Molly Wizenberg, celebrated writer and gourmand, will be a part of Traverse City’s National Writers Series (NWS) event on Sunday, August 16, beginning at 7 p.m. to discuss her upcoming memoir, “The Fixed Stars.” The book is set for release on August 4, and is available for preorder at Horizon Books with a 20 percent NWS discount.

This is a free, virtual event. Register here. Guest host for the event is Elon Cameron, co-founder of Up North Pride, and healer of both body and mind. 

In the summer of 2015, author Molly Wizenberg, then married to a man for nearly a decade, received a juror summons and subsequently, developed a crush on a female defense attorney that she can only describe as ‘devastating.’ “It felt different from anything else that had come before it and it was terrifying to me,” she says. “I had written a lot about my life beforehand, but then to feel this huge thing at the core of me really shift in a way that felt all-consuming [made me feel] like I had lost track of myself.” 

Seeking clarity, she turned to her craft, and—spoiler!—she hasn’t looked back. “I’ve always used writing as a way to make sense of my life,” Wizenberg says. “[It] has always been the place where I synthesize events of actual life and start to make sense of them.”

Wizenberg’s most recent memoir, “The Fixed Stars,” is no exception to her system. In it, she uses her own life as a lens through which to explore some of the most sensitive elements of the human experience—sexuality, family limits, and the meaning of selfhood—all for the sake of finding some answers. “I set out to write the book to answer all these questions that I suddenly couldn’t get off my mind,” Wizenberg says. “I wanted to feel less alone in the experience that happened to me. And I hope that people who read it will feel less alone.”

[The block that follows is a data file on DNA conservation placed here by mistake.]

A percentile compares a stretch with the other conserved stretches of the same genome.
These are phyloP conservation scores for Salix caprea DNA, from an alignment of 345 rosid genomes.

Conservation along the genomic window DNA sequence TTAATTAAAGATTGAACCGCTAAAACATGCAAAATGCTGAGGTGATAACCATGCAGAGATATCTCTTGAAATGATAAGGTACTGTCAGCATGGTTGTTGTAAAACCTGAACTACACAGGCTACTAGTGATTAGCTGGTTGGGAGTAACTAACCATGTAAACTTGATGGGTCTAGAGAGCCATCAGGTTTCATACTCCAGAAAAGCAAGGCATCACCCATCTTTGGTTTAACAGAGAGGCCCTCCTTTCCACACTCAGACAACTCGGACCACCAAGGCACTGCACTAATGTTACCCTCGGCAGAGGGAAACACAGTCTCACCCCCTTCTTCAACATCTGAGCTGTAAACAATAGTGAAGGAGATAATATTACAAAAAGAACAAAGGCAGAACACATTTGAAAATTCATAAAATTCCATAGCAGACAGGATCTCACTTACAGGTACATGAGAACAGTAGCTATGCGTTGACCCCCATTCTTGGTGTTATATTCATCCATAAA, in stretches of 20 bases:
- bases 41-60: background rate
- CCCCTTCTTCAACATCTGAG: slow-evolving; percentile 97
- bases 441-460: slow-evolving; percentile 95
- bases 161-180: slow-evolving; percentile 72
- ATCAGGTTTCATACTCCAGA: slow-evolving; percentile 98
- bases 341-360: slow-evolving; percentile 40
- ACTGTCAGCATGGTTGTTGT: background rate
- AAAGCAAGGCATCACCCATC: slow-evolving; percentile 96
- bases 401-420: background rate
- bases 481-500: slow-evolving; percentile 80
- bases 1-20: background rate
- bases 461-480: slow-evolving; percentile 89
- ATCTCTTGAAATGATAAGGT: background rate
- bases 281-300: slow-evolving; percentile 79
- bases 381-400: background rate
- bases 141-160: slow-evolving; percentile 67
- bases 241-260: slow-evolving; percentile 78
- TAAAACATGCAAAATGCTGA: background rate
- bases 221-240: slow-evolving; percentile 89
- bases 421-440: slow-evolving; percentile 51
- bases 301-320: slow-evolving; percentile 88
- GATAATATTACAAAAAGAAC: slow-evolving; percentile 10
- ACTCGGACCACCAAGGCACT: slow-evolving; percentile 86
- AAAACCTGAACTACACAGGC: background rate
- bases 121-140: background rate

Up to now, Wizenberg has been best known for her contributions to the world of cuisine. Following the launch of her lauded food blog, Orangette, in 2004, she has since gone on to win a James Beard Foundation Journalism Award, as well as write for such foodie-focused prints as Bon Appetit and Saveur, before making the jump to full-length writing. Her earlier endeavors, “A Homemade Life” (2009) and “Delancey” (2014), are both national bestsellers. 

“The Fixed Stars,” however, is notably not about food; but while her purpose might be different, Wizenberg maintains that approach is the same. “It doesn’t feel like any sort of different project to me, to not be writing about food in this book,” she says. “This story was so clearly its own thing, that had no relation to food, and the transition felt really natural to me.” 

Still, the way to the heart of any matter is through the stomach, and Wizenberg credits past writing endeavors for her delicious prose. “Through the years of food writing that I did, I found particular ways of approaching stories through vivid details and scenes that hopefully feel really real to a reader,” she says. And as in most aspects of life, Wizenberg remains unafraid to push binary boundaries. “All of these categories, like memoir and food writing, are put on us by the publishing industry. But, at the end of the day, it’s all either good writing or it’s not.”

Good writing is certainly no small feat. But according to Wizenberg, practice makes perfect—literally. “Do whatever you have to do to discipline yourself to practice writing,” she says. “Whether that is taking workshops that give you new ways of seeing, or developing a journaling practice for the first time.” Her own schedule, however, has seen some recent changes. “At the moment, I’m not working on any big [writing] projects,” Wizenberg says. Instead, she’s chasing a brand-new charge: teaching. “I’m doing a lot of teaching,” she says, “and it feels really wonderful!”